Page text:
|Major Groups > Gilled Mushrooms > Dark-Spored > Oysters > Crepidotus > Crepidotus vulgaris|
by Michael Kuo
Although its Latin species name means "common Crepidotus," this mushroom is not commonly featured in field guides--perhaps because identifying it requires extensive microscopic analysis. It is one of many whitish, tiny Crepidotus species found on sticks and logs--and it is apparently fairly widely distributed on our continent; Hesler & Smith, who named the species, cite many collections from eastern North America as well as a collection from Washington.
Ecology: Saprobic; growing gregariously or in overlapping clusters on sticks and small logs of hardwoods or conifers; spring through fall; widely distributed in eastern North America, and reported from Washington.
Cap: .5-2 cm across (rarely up to 4 cm); shell-shaped or fan-shaped; densely but finely hairy; white to whitish.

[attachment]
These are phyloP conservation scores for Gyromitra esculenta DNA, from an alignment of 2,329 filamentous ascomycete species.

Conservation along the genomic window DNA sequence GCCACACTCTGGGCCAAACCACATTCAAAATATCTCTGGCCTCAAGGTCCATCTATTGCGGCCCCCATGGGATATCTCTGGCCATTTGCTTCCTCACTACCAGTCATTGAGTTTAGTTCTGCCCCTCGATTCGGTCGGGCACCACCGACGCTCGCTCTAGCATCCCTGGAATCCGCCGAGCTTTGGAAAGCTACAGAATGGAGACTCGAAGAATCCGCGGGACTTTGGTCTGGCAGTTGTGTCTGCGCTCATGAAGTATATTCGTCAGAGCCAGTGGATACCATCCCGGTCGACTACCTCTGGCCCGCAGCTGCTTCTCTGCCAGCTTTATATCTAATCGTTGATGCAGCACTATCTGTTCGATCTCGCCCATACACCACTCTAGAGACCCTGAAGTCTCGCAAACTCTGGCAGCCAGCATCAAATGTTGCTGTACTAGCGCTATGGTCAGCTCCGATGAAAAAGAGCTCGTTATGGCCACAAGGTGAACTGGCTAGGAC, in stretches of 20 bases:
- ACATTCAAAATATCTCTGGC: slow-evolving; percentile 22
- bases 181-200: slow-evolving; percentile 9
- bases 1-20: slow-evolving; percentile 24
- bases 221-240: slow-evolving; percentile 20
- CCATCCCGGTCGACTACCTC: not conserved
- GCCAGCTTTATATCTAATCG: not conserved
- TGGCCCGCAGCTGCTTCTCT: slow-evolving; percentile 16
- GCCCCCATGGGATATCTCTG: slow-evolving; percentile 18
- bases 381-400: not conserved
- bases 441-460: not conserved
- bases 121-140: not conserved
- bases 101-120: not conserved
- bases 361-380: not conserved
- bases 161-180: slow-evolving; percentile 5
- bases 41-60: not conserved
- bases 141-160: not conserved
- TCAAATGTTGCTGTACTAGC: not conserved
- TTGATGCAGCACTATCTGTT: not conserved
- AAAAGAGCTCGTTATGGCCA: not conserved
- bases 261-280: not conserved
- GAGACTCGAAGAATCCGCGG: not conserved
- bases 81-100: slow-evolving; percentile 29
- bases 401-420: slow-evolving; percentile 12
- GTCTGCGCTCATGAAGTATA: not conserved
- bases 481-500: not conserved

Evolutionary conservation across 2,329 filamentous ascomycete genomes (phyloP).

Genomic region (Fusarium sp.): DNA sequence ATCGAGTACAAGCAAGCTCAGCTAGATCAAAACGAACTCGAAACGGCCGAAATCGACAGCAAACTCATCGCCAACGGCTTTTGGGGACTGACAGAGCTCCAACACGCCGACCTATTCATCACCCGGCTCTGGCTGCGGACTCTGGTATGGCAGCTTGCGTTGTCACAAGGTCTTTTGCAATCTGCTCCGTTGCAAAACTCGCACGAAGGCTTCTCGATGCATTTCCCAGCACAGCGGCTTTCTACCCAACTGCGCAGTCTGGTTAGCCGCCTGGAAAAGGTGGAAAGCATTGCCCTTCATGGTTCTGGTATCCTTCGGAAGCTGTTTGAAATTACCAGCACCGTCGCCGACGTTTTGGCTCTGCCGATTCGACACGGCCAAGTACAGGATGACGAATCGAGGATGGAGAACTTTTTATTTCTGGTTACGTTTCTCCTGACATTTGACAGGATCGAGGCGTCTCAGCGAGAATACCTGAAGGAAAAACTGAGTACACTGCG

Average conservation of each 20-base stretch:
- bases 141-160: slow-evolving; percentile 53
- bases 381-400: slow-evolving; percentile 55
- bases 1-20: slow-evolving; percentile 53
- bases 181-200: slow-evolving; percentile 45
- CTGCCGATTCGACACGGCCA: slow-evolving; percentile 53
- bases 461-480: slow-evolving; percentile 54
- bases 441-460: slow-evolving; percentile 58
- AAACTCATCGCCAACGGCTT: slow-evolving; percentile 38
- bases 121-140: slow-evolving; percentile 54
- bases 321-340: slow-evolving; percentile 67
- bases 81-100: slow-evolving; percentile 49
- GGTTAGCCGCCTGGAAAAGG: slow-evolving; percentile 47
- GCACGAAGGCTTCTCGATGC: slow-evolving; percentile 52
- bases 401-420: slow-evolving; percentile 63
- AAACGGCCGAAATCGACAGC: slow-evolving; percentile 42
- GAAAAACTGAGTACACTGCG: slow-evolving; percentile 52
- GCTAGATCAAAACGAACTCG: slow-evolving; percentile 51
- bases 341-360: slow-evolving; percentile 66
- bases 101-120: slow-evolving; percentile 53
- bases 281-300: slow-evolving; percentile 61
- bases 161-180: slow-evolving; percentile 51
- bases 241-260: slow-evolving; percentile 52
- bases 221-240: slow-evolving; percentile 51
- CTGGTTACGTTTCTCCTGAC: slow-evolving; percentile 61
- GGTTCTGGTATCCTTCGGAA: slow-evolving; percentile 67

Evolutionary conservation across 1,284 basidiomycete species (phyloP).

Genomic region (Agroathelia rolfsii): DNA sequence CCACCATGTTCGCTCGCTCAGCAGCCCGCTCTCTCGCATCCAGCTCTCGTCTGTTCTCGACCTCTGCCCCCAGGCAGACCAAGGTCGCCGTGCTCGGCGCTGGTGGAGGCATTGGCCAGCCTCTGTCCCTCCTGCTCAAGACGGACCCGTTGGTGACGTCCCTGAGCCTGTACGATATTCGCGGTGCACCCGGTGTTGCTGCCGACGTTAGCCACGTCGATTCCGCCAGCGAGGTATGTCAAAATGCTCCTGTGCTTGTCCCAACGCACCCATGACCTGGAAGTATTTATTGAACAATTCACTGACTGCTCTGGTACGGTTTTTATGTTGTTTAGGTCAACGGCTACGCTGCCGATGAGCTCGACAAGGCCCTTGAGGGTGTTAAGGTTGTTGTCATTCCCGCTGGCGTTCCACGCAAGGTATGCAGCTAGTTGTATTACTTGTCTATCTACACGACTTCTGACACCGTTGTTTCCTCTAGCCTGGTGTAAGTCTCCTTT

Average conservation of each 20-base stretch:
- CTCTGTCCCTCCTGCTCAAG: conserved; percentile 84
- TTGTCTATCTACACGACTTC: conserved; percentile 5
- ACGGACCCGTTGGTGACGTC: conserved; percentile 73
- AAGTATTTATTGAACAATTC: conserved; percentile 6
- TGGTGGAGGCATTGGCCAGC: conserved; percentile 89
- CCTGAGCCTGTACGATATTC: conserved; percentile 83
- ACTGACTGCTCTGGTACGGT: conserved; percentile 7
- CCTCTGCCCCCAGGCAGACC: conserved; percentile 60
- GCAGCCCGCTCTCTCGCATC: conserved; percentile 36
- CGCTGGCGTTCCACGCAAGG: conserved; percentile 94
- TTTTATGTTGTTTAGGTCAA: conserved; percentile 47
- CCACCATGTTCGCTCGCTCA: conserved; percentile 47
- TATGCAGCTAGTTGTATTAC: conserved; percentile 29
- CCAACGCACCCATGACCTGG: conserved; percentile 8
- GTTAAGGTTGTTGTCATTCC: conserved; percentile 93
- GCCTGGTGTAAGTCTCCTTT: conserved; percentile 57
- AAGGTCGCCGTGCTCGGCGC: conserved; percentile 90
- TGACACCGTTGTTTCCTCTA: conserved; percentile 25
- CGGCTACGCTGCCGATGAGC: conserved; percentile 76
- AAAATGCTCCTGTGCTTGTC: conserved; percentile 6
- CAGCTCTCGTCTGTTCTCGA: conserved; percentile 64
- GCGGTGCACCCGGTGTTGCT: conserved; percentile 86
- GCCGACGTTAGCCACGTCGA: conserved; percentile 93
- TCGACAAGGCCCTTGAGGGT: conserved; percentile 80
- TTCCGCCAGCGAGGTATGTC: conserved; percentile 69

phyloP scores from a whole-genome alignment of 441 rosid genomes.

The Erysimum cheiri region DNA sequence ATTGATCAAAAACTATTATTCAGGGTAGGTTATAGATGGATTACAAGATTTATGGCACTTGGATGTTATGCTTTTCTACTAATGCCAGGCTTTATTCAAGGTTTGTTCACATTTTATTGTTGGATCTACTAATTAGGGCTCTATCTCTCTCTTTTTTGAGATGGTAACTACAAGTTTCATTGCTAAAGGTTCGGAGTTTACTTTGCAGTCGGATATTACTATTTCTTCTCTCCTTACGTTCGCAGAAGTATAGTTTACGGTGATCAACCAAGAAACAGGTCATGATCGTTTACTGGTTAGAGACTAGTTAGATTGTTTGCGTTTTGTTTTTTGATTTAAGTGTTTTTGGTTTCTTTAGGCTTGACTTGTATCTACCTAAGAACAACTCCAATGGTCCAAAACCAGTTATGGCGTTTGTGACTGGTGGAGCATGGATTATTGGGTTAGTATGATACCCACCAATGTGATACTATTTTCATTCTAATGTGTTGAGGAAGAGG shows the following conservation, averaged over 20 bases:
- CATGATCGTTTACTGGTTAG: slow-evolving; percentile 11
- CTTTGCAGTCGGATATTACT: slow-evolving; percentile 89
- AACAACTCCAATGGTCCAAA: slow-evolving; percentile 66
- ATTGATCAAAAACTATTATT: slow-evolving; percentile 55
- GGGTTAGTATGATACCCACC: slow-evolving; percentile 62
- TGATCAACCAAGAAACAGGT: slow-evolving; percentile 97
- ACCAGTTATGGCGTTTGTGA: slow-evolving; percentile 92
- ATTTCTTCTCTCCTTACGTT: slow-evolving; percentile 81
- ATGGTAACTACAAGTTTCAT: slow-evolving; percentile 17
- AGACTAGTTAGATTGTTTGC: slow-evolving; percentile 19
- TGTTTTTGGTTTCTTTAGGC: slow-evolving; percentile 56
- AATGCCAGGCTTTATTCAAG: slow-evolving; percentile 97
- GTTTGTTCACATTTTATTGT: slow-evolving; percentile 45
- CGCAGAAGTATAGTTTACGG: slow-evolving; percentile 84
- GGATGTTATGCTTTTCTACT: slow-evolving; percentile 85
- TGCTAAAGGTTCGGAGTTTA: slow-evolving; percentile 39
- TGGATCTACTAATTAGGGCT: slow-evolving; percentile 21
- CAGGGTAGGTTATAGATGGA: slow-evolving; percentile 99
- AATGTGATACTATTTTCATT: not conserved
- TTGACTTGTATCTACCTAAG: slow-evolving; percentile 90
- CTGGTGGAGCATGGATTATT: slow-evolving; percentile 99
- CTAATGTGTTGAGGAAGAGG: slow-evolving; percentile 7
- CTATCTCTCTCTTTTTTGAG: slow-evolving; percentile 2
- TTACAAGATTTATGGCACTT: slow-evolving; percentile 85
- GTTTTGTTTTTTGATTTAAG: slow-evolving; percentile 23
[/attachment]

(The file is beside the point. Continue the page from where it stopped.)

Gills: Radiating from the point of attachment; close or nearly distant; whitish, becoming brownish in maturity.
Stem: Absent, but a tiny pseudo-stem is occasionally present.
Flesh: Soft; thin; whitish.
Odor and Taste: Odor not distinctive; taste mild.
Spore Print: Brown.
Microscopic Features: Spores 5-8 x 4-5.5 µ; elliptical; very finely punctate or roughened (often hard to discern even with oil immersion). Pleurocystidia absent. Cheilocystidia clavate, cylindric, submucronate, or somewhat amygdaliform and swollen (but not elaborately contorted, twisted, or curled); up to 50 x 10 µ. Pileipellis a cutis of mostly repent, hyaline to faintly brownish elements 2.5-5 µ wide; clamp connections present at septa.
This site contains no information about the edibility or toxicity of mushrooms.
Cite this page as:
Kuo, M. (2009, April). Crepidotus vulgaris. Retrieved from the MushroomExpert.Com Web site: http://www.mushroomexpert.com/crepidotus_vulgaris.html